Some days, the biggest struggle facing Beth Toppins, MD, isn’t strictly clinical. It’s overcoming frustration, a word that Toppins, medical director of the Emergency Department at Cabell Huntington Hospital in Huntington, West Virginia, returns to frequently during the course of conversation.
In mid-August 2016, Cabell County, in the southwestern part of the state, made headlines when public health officials reported 20 opioid overdose cases in a 53-hour period. For years, opiates flowed unabated into the county of some 96 000 residents. A lawsuit filed last year charged that 9 distributors, including CVS Indiana and Walgreen Eastern Co Inc, failed to investigate and stop 40 million prescription hydrocodone and oxycodone pills from flooding the county between 2007 and 2012.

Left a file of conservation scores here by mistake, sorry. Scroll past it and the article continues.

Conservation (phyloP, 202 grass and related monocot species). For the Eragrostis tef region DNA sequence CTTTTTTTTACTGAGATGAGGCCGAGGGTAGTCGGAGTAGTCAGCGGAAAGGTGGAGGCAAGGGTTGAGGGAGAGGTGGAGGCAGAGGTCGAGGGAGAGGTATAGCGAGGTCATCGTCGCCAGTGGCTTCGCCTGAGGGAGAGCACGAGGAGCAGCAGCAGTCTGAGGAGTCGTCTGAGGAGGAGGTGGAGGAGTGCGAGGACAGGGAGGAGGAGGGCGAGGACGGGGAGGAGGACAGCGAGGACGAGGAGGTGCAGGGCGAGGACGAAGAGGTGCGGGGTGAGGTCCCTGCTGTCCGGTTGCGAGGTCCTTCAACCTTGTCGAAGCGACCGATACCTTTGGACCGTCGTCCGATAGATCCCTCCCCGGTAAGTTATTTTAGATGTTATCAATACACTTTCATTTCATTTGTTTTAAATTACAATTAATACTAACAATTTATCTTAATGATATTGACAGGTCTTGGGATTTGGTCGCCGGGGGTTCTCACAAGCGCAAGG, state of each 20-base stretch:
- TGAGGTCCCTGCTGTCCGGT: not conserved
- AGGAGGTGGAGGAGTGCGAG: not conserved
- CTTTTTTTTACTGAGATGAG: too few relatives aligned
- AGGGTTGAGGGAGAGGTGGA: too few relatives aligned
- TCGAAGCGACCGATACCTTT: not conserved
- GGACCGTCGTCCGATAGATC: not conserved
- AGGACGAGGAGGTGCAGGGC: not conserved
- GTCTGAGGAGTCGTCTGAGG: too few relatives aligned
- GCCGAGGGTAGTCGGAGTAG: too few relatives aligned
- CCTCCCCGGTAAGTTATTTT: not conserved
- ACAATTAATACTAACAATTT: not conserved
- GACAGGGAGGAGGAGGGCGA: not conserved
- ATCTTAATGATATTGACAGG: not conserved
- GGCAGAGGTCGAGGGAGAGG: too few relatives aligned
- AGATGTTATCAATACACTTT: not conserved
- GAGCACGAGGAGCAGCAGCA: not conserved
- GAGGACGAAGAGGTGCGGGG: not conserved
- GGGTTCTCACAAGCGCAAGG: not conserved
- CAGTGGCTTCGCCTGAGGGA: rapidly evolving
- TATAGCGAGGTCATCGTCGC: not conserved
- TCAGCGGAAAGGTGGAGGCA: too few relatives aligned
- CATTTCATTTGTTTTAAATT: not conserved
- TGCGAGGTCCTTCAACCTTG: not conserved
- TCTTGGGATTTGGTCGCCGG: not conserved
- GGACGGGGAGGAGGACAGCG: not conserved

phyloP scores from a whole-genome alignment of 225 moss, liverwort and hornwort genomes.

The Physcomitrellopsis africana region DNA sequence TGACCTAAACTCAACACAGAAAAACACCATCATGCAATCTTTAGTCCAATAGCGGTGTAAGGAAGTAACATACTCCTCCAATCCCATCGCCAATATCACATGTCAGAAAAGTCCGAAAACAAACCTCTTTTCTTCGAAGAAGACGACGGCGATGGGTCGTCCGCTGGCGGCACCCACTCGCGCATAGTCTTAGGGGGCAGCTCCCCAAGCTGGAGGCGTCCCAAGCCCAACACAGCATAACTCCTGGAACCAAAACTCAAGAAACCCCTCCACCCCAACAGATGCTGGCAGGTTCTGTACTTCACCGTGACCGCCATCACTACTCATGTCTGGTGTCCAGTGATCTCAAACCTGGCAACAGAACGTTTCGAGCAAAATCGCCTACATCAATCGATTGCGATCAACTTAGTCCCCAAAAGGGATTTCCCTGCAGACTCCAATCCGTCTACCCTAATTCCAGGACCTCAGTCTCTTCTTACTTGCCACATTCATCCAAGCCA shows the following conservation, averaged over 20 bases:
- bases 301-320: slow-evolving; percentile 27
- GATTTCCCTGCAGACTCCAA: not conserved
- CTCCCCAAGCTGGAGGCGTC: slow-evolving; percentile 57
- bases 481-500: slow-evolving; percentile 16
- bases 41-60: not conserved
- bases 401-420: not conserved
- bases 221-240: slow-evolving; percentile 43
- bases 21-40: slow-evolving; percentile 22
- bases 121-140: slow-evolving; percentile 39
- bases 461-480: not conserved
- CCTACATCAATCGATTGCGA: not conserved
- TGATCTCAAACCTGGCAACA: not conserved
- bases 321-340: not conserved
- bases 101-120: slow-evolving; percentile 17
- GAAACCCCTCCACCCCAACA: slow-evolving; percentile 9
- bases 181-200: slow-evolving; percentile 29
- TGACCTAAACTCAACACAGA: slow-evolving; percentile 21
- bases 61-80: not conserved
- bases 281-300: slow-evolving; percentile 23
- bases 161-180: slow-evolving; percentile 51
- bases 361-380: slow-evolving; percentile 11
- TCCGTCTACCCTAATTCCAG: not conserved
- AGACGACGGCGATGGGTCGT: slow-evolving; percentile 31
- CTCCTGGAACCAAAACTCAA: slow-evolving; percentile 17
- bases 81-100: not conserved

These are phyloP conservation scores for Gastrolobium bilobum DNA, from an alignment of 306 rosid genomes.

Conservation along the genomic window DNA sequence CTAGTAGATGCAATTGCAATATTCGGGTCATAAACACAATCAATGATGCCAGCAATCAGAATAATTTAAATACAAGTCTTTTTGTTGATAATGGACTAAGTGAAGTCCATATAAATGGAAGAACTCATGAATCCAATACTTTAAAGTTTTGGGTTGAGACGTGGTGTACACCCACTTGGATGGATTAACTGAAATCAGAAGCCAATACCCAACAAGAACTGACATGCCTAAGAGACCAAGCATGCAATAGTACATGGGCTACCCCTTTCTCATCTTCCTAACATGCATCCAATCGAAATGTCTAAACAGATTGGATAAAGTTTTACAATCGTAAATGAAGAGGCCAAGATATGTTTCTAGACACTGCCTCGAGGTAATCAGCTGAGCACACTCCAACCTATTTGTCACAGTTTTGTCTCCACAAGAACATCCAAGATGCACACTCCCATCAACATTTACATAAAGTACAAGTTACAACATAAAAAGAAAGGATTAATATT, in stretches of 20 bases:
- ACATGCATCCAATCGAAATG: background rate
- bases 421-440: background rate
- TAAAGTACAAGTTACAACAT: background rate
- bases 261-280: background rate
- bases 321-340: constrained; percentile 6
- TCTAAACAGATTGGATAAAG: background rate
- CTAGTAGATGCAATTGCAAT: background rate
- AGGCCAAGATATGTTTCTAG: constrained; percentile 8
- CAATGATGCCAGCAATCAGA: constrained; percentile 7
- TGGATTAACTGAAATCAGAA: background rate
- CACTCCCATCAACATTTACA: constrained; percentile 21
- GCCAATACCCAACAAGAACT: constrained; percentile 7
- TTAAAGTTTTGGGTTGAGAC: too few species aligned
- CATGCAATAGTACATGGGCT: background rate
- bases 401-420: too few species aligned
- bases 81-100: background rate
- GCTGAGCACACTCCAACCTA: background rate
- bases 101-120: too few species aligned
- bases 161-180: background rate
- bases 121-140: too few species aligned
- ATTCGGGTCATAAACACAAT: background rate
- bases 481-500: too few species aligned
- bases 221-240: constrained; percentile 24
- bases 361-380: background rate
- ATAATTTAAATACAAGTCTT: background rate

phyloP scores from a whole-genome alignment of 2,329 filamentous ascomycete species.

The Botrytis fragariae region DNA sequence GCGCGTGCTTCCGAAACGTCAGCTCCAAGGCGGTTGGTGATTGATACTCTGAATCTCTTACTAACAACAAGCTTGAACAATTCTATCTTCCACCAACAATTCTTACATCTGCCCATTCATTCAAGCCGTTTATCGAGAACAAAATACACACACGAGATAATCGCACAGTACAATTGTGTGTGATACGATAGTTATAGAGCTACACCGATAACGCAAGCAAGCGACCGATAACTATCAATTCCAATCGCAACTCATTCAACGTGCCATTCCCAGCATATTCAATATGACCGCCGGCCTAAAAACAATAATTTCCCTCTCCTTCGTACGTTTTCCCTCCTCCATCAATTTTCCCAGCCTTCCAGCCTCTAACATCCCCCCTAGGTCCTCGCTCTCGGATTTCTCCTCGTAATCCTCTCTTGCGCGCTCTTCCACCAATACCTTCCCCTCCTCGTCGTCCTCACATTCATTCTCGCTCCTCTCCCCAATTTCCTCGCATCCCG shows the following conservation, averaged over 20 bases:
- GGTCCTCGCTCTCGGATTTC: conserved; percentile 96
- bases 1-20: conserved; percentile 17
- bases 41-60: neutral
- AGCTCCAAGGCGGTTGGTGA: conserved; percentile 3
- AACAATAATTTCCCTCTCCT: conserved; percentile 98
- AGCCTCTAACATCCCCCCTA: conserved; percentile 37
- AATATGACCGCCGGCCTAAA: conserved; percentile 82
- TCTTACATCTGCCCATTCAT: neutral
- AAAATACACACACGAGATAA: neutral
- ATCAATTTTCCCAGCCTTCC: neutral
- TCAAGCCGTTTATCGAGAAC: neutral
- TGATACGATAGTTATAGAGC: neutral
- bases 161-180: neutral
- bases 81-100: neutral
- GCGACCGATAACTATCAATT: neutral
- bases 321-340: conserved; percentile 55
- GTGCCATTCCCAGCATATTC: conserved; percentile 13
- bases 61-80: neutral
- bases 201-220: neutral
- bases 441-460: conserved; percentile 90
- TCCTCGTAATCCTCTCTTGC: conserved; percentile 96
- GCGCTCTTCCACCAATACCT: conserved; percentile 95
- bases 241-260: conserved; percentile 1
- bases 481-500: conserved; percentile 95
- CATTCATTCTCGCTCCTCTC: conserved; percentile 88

Voelker R. A Day in the Life: Facing the Opioid Epidemic in Huntington, West Virginia. JAMA. 2018;319(14):1423–1424. doi:10.1001/jama.2018.1353
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